These are my notes from lecture 19 of Harvard’s Chemistry 20: Organic Chemistry course, delivered by Dr. Ryan Spoering on March 25, 2015.
The reagent mCPBA adds an oxygen to one face of an alkene:
This is stereospecific:
Except of course in cases where the faces are homotopic:
mCPBA is explosive, so it’s usually shipped as a 70% mixture with water and carboxylic acid.
You’ll recall from lecture 18 that bromination with Br2 involves two simultaneous molecular orbital exchanges:
Well, the mechanism of mCPBA is highly analogous:
Osmium metal is the densest naturally occurring substance. It oxidizes in the presence of air to form osmium (VIII) tetroxide (OsO4), which is highly toxic. It is a deep black solid that produces black fumes that can stain many things black, including the whites of your eyes. Its usefulness, however, is so profound that people tolerate dealing with it depsite the danger. It is versatile and robust to the presence of many other functional groups - here’s what it does:
And here is its mechanism:
Aside: oxidation and reduction
Oxidation is the loss of electrons, reduction is the gain of electrons. Consider the progressive oxidation of this primary alcohol:
Because oxygen is more electronegative than carbon, it owns the electrons in the C-O bond. Because carbon is more electronegative than hydrogen, it owns the electrons in the C-H bonds. Carbon therefore has one negatively charged group bound to it (the -OH) and two positively charged groups (the -H). Therefore the carbon’s oxidation state is 1(-1) + 2(+1) = -1. If we then oxidize it with Collins reagent, it now has an oxidation state of +1. If we oxidize it further with Jones reagent, we have three negatively charged groups, for a +3 oxidation state. As we do this are just adding more and more electronegative elements to the carbon, thus removing electrons from the carbon. Organic chemists do not often count oxidation states.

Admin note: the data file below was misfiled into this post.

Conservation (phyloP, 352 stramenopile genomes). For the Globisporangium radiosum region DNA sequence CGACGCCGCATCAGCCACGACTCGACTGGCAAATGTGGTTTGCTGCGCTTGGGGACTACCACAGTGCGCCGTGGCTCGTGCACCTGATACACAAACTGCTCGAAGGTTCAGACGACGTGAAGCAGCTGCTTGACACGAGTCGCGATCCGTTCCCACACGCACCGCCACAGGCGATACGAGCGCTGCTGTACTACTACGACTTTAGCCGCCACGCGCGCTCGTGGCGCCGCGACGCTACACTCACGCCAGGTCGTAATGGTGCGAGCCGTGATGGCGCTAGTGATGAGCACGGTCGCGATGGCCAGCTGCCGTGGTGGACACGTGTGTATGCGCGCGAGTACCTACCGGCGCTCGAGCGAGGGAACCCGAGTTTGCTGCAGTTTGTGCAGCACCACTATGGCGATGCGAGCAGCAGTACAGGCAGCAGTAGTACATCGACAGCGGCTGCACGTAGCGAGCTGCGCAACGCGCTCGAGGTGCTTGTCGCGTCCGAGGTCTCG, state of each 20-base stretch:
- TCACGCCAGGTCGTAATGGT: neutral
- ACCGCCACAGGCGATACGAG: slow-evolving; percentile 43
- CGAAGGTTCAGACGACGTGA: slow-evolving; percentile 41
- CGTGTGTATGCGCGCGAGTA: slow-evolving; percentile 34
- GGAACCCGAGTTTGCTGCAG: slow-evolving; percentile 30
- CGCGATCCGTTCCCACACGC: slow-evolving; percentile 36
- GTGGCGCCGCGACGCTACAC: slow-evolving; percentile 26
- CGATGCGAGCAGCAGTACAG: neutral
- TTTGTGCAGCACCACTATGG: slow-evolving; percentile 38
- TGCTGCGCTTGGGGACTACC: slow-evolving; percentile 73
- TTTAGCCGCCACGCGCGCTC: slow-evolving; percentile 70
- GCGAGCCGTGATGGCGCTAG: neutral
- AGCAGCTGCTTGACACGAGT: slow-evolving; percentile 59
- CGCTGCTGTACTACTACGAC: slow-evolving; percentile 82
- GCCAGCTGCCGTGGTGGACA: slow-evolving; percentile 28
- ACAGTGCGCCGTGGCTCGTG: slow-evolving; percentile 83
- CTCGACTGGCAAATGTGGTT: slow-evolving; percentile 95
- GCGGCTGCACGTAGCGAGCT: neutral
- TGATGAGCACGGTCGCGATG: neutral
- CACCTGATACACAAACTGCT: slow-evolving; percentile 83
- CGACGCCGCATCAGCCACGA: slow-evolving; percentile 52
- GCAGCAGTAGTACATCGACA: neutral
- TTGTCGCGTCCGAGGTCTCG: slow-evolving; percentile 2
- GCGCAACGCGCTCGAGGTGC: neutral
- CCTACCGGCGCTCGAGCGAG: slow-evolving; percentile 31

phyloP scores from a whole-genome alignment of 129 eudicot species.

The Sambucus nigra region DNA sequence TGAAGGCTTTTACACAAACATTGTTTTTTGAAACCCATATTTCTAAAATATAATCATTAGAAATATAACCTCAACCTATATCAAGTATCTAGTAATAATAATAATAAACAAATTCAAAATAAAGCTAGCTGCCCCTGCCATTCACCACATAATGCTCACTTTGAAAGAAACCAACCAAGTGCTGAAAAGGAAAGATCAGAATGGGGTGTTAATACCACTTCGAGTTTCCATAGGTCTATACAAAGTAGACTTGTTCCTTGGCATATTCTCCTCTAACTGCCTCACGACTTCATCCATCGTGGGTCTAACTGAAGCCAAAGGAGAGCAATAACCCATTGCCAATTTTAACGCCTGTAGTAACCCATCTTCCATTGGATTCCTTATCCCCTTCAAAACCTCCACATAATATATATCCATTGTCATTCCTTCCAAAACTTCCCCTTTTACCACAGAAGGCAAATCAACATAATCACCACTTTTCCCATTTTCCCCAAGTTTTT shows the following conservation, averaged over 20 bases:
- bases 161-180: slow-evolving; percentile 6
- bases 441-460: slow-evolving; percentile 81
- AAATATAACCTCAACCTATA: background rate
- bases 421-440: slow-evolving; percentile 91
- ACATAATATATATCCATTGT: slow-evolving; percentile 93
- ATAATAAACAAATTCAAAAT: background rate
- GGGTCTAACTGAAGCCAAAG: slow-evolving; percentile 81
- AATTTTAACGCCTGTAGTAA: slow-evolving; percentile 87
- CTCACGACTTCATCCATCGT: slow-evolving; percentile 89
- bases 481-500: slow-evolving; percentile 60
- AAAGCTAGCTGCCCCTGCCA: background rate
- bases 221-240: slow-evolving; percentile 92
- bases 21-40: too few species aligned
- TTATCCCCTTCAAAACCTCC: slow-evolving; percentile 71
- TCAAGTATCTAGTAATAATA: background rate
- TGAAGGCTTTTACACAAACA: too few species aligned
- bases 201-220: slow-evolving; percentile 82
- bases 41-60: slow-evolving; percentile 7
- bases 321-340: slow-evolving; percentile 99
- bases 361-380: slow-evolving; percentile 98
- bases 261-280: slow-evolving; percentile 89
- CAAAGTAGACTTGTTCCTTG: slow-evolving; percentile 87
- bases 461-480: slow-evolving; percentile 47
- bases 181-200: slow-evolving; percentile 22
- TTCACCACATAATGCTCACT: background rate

Thinking back to either the epoxidation reaction at top or the OsO4 reaction above, the two electrons in the π bond of the alkene end up in a C-O bond instead. This represents a loss of 2 e- from carbon, for a +2 increase in oxidation state. For contrast, consider the hydrogenation of an alkene with Pd/C. Here, carbon gains 2 e- from the H2 that arrive, for a -2 change in oxidation state.
Chloroform (CHCl3) can be used to add cyclopropane to things:
This is because chloroform has a pKa of ~15. The oxygen in KOtBu will attack the H in chloroform, and then one Cl will leave with the extra electrons, giving you a neutral carbon owning 6 e-. This compound is called carbene.
The lone pair on carbene is sp2 hybridized with the two C-Cl bonds, while there is an empty p orbital. Carbene will attack one face of a double bond in an alkene, yielding cyclopropane.
Then there is also Simmons-Smith Cyclopropanation: